We started very small after I left Encomium, I wrote for Thisday for two years while I was doing my business by the side. The media industry in Nigeria is very peculiar and I worked at Thisday for free for two years because I knew I had to keep my name out there while I was trying to build my own business. I also won’t say it was easy because the Entertainment industry was not well structured and also there wasn’t as much opportunity for revenue as there is today. The bulk of what we spent when we started was my wife’s salary. She had a job and I remember I had her ATM card and we were spending what we needed. But we were serious and consistent and it was just two of us and eventually we became three. We were squatting in the office of the Gentle man who owns Hip TV. He gave me a desk in his office. So we started from there, when money came, we bought one computer and eventually we moved into our own office.

Soon I realized that the entertainment industry was not very stable, and that it was impossible to build a sustainable business working in that industry. I’m a very ambitious person and I’m confident it’s possible for us to build a global organisation. But if artistes are rich today and broke tomorrow and if actors that are buying jeeps today and tomorrow can’t even pay their own bills, how will that help my own business? So some of my very good friends encouraged me to change the direction of the business. Although music and entertainment is my primary passion I had to now restructure the business to work for corporate organizations that have a longer life span. For example, we currently work for Nigerian Breweries, the company was established in 1946 and they started producing in 1949 so you can imagine how long they have been around. They are part of the Heineken group and are quoted on the stock exchange.

We wanted to make ourselves appeal to companies that are serious and well structured and are in it for the long run; once we did that it looked like we had found the Magic. As of today all our clients are corporate organizations except for a few entertainment companies that have become family. Now we also run some of the most popular websites some you may know, some you may not. We run a weekly newspaper, also because entertainment is my passion, I started convening the Nigerian Entertainment Conference 3 years ago.

I am also fortunate to have an idea of how companies die and how people die. A lot of people die even before they die. If you don’t continue to develop, you will find out that everything else has left you behind.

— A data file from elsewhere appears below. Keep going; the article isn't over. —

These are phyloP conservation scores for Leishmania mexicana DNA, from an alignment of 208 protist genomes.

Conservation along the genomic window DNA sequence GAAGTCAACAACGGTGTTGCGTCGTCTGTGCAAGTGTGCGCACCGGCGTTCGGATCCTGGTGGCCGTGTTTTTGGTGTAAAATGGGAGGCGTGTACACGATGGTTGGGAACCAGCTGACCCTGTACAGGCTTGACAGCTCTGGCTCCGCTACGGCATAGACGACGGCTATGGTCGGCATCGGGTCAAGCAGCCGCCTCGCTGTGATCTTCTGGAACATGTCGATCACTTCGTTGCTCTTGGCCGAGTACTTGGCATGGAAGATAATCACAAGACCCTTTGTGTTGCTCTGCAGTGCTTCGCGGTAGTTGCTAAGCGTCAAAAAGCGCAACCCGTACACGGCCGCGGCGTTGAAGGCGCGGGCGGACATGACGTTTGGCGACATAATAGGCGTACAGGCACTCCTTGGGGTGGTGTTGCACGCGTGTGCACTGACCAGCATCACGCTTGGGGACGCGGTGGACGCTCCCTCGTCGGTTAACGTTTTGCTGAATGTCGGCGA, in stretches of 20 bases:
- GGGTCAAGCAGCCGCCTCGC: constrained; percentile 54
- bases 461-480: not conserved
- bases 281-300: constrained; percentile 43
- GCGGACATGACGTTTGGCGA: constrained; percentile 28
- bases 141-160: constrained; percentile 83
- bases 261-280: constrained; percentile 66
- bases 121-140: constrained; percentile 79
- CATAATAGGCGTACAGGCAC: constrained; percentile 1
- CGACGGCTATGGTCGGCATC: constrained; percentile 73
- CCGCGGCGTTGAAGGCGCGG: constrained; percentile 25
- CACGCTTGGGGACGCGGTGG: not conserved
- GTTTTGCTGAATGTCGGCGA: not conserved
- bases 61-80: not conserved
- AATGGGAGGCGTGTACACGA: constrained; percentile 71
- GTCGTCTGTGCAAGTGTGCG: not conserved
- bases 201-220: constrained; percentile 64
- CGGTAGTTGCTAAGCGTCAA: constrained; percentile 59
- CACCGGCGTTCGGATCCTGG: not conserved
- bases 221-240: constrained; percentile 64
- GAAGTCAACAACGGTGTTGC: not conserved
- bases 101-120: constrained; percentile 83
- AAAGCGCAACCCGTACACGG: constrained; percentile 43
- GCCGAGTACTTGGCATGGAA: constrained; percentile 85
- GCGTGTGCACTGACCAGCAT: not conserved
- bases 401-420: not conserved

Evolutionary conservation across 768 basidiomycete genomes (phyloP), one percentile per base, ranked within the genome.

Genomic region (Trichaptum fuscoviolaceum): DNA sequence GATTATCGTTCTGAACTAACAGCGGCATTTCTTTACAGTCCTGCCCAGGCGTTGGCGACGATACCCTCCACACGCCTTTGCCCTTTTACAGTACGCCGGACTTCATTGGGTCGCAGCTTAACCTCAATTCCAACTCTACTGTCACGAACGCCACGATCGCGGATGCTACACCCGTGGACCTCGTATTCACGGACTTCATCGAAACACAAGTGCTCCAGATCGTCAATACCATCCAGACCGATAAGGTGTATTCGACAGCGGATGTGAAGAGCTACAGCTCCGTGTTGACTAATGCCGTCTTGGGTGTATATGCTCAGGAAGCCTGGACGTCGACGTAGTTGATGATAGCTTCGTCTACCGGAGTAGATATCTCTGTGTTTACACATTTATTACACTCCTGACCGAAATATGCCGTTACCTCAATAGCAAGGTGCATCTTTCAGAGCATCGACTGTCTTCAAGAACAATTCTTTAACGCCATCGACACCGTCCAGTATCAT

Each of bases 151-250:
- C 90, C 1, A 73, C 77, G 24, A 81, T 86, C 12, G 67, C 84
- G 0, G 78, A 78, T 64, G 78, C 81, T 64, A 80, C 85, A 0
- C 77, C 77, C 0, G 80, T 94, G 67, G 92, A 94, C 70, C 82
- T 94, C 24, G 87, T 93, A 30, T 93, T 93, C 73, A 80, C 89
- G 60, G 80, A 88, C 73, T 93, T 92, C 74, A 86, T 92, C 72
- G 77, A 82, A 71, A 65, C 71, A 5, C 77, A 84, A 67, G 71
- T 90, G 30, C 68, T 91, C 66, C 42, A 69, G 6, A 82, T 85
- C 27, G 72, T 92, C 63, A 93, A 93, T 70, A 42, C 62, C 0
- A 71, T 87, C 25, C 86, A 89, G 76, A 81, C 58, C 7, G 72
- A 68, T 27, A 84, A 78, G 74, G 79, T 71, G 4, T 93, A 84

The soul of the businesses departs because they were not prepared for today. Some of these things are as little as preventive maintenance that could have been done proactively. A few years ago, I started learning about Information technology and Digital marketing. After about 5 years of learning on my own, on my computer at Night, in 2014,I decided to go to some of the biggest trainings around the world. In February this year, we launched a digital marketing agency. So there are different perspectives to what you do. When you say how we were able to do it or succeed I don’t think we have built a successful business yet, I just think we have just had opportunities, based on the promise Nigeria holds. Nigeria is one of the greatest countries filled with so many opportunities for everyone and then because you are here in this country, at this time and because you have the kind of knowledge that you have then it shows that if you don’t self-destruct then you have an opportunity.

CEO BHM Group, Ayeni Adekunle & President, JCI Lagos City Chapter, Kehinde Adedeji

With  President, JCI Lagos City Chapter, Kehinde Adedeji

But it seems like you had a passion and along the line you realized that your passion might not absolutely pay your bills. What are the challenges you have faced thus far?

Well, we all live in Nigeria and I think the biggest issues we face, as people who live in developing economy like ours are issues of basic infrastructure. I live in Opebi just down the road and I could just have taken a bus to this place. But people will look at me and say, see that guy in public transport, he is probably broke and that is if the Bus doesn’t tear your clothes. I could have also gotten on a train but we have some many cars on the road because we haven’t fixed the problem of Transportation. There is also the issue of power and then once you see queues you know you have to start buying petrol. But these are basic things we can find our way around and which consistent good governance can fix within five tenures. All we need is a good team of people who would rule for five different tenures.

The most important problem that I face when I share notes with SMEs is the Quality of Human capital. People have graduated with first class degrees but you give them a job and they can’t perform and I don’t blame them because they have not been prepared from a young age. The pastor of Daystar says that, It is important to raise children well because they might end up as presidents and governors. But if they have not been prepared they would run the state aground. We don’t even teach leadership in schools.  The biggest problem still remains the quality of people available to do the job.  How do you become a global organisation, if you do not have first class brains and talents? Any serious company, invests as much as they invest in their raw materials and marketing in trainings for their workers.